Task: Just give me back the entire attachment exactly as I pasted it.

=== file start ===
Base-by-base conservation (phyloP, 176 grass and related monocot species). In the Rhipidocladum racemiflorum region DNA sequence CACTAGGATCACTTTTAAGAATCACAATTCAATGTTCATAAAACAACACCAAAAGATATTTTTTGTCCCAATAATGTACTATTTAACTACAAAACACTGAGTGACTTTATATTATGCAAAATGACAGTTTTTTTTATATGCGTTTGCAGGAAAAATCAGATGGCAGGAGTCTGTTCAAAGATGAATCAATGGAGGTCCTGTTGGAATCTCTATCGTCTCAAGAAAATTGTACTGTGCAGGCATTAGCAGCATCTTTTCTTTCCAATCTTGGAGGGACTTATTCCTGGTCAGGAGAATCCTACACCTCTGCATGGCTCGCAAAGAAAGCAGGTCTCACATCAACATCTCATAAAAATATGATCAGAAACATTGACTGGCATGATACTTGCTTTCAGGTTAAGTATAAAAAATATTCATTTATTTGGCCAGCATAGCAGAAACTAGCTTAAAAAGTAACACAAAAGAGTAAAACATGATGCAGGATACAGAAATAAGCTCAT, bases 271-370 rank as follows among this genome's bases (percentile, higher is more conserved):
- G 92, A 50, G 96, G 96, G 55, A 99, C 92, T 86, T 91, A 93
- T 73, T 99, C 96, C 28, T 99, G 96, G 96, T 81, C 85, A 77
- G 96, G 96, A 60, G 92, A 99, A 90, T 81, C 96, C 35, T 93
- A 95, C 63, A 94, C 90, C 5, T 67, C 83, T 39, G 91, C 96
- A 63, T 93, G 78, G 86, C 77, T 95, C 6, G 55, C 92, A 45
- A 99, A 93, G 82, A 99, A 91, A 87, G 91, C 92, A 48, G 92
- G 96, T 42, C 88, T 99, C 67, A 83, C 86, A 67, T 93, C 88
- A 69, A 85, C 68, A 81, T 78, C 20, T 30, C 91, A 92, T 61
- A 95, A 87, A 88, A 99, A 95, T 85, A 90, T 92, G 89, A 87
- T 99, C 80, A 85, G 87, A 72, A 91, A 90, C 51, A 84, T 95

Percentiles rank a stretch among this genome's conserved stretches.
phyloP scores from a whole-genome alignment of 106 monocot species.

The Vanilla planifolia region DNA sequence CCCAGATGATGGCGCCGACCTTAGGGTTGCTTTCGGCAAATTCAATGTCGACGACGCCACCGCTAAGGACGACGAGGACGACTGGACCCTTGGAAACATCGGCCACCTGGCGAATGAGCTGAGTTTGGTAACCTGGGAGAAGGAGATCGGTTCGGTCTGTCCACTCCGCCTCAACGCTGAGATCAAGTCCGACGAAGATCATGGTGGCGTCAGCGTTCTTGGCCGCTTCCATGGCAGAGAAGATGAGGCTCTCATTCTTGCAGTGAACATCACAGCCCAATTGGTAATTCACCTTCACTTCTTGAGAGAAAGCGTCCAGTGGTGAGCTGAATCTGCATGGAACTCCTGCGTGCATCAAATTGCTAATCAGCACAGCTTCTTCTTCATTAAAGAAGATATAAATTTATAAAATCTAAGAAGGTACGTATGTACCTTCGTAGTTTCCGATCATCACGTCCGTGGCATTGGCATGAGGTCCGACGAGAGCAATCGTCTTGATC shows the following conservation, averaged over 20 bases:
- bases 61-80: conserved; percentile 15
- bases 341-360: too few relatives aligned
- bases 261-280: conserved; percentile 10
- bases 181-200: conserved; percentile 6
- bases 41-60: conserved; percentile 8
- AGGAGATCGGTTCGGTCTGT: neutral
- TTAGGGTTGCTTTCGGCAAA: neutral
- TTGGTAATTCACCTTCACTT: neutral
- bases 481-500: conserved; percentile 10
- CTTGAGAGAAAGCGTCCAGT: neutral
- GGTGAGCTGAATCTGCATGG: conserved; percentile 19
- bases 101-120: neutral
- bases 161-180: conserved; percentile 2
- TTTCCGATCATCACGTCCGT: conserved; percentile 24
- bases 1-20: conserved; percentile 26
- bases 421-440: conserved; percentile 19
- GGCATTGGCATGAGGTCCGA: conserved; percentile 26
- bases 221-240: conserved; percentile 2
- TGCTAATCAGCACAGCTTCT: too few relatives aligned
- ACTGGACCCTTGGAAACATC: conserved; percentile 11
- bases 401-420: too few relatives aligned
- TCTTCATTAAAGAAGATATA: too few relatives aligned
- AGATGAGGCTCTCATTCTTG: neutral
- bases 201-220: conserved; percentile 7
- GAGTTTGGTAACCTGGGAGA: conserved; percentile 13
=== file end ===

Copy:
Base-by-base conservation (phyloP, 176 grass and related monocot species). In the Rhipidocladum racemiflorum region DNA sequence CACTAGGATCACTTTTAAGAATCACAATTCAATGTTCATAAAACAACACCAAAAGATATTTTTTGTCCCAATAATGTACTATTTAACTACAAAACACTGAGTGACTTTATATTATGCAAAATGACAGTTTTTTTTATATGCGTTTGCAGGAAAAATCAGATGGCAGGAGTCTGTTCAAAGATGAATCAATGGAGGTCCTGTTGGAATCTCTATCGTCTCAAGAAAATTGTACTGTGCAGGCATTAGCAGCATCTTTTCTTTCCAATCTTGGAGGGACTTATTCCTGGTCAGGAGAATCCTACACCTCTGCATGGCTCGCAAAGAAAGCAGGTCTCACATCAACATCTCATAAAAATATGATCAGAAACATTGACTGGCATGATACTTGCTTTCAGGTTAAGTATAAAAAATATTCATTTATTTGGCCAGCATAGCAGAAACTAGCTTAAAAAGTAACACAAAAGAGTAAAACATGATGCAGGATACAGAAATAAGCTCAT, bases 271-370 rank as follows among this genome's bases (percentile, higher is more conserved):
- G 92, A 50, G 96, G 96, G 55, A 99, C 92, T 86, T 91, A 93
- T 73, T 99, C 96, C 28, T 99, G 96, G 96, T 81, C 85, A 77
- G 96, G 96, A 60, G 92, A 99, A 90, T 81, C 96, C 35, T 93
- A 95, C 63, A 94, C 90, C 5, T 67, C 83, T 39, G 91, C 96
- A 63, T 93, G 78, G 86, C 77, T 95, C 6, G 55, C 92, A 45
- A 99, A 93, G 82, A 99, A 91, A 87, G 91, C 92, A 48, G 92
- G 96, T 42, C 88, T 99, C 67, A 83, C 86, A 67, T 93, C 88
- A 69, A 85, C 68, A 81, T 78, C 20, T 30, C 91, A 92, T 61
- A 95, A 87, A 88, A 99, A 95, T 85, A 90, T 92, G 89, A 87
- T 99, C 80, A 85, G 87, A 72, A 91, A 90, C 51, A 84, T 95

Percentiles rank a stretch among this genome's conserved stretches.
phyloP scores from a whole-genome alignment of 106 monocot species.

The Vanilla planifolia region DNA sequence CCCAGATGATGGCGCCGACCTTAGGGTTGCTTTCGGCAAATTCAATGTCGACGACGCCACCGCTAAGGACGACGAGGACGACTGGACCCTTGGAAACATCGGCCACCTGGCGAATGAGCTGAGTTTGGTAACCTGGGAGAAGGAGATCGGTTCGGTCTGTCCACTCCGCCTCAACGCTGAGATCAAGTCCGACGAAGATCATGGTGGCGTCAGCGTTCTTGGCCGCTTCCATGGCAGAGAAGATGAGGCTCTCATTCTTGCAGTGAACATCACAGCCCAATTGGTAATTCACCTTCACTTCTTGAGAGAAAGCGTCCAGTGGTGAGCTGAATCTGCATGGAACTCCTGCGTGCATCAAATTGCTAATCAGCACAGCTTCTTCTTCATTAAAGAAGATATAAATTTATAAAATCTAAGAAGGTACGTATGTACCTTCGTAGTTTCCGATCATCACGTCCGTGGCATTGGCATGAGGTCCGACGAGAGCAATCGTCTTGATC shows the following conservation, averaged over 20 bases:
- bases 61-80: conserved; percentile 15
- bases 341-360: too few relatives aligned
- bases 261-280: conserved; percentile 10
- bases 181-200: conserved; percentile 6
- bases 41-60: conserved; percentile 8
- AGGAGATCGGTTCGGTCTGT: neutral
- TTAGGGTTGCTTTCGGCAAA: neutral
- TTGGTAATTCACCTTCACTT: neutral
- bases 481-500: conserved; percentile 10
- CTTGAGAGAAAGCGTCCAGT: neutral
- GGTGAGCTGAATCTGCATGG: conserved; percentile 19
- bases 101-120: neutral
- bases 161-180: conserved; percentile 2
- TTTCCGATCATCACGTCCGT: conserved; percentile 24
- bases 1-20: conserved; percentile 26
- bases 421-440: conserved; percentile 19
- GGCATTGGCATGAGGTCCGA: conserved; percentile 26
- bases 221-240: conserved; percentile 2
- TGCTAATCAGCACAGCTTCT: too few relatives aligned
- ACTGGACCCTTGGAAACATC: conserved; percentile 11
- bases 401-420: too few relatives aligned
- TCTTCATTAAAGAAGATATA: too few relatives aligned
- AGATGAGGCTCTCATTCTTG: neutral
- bases 201-220: conserved; percentile 7
- GAGTTTGGTAACCTGGGAGA: conserved; percentile 13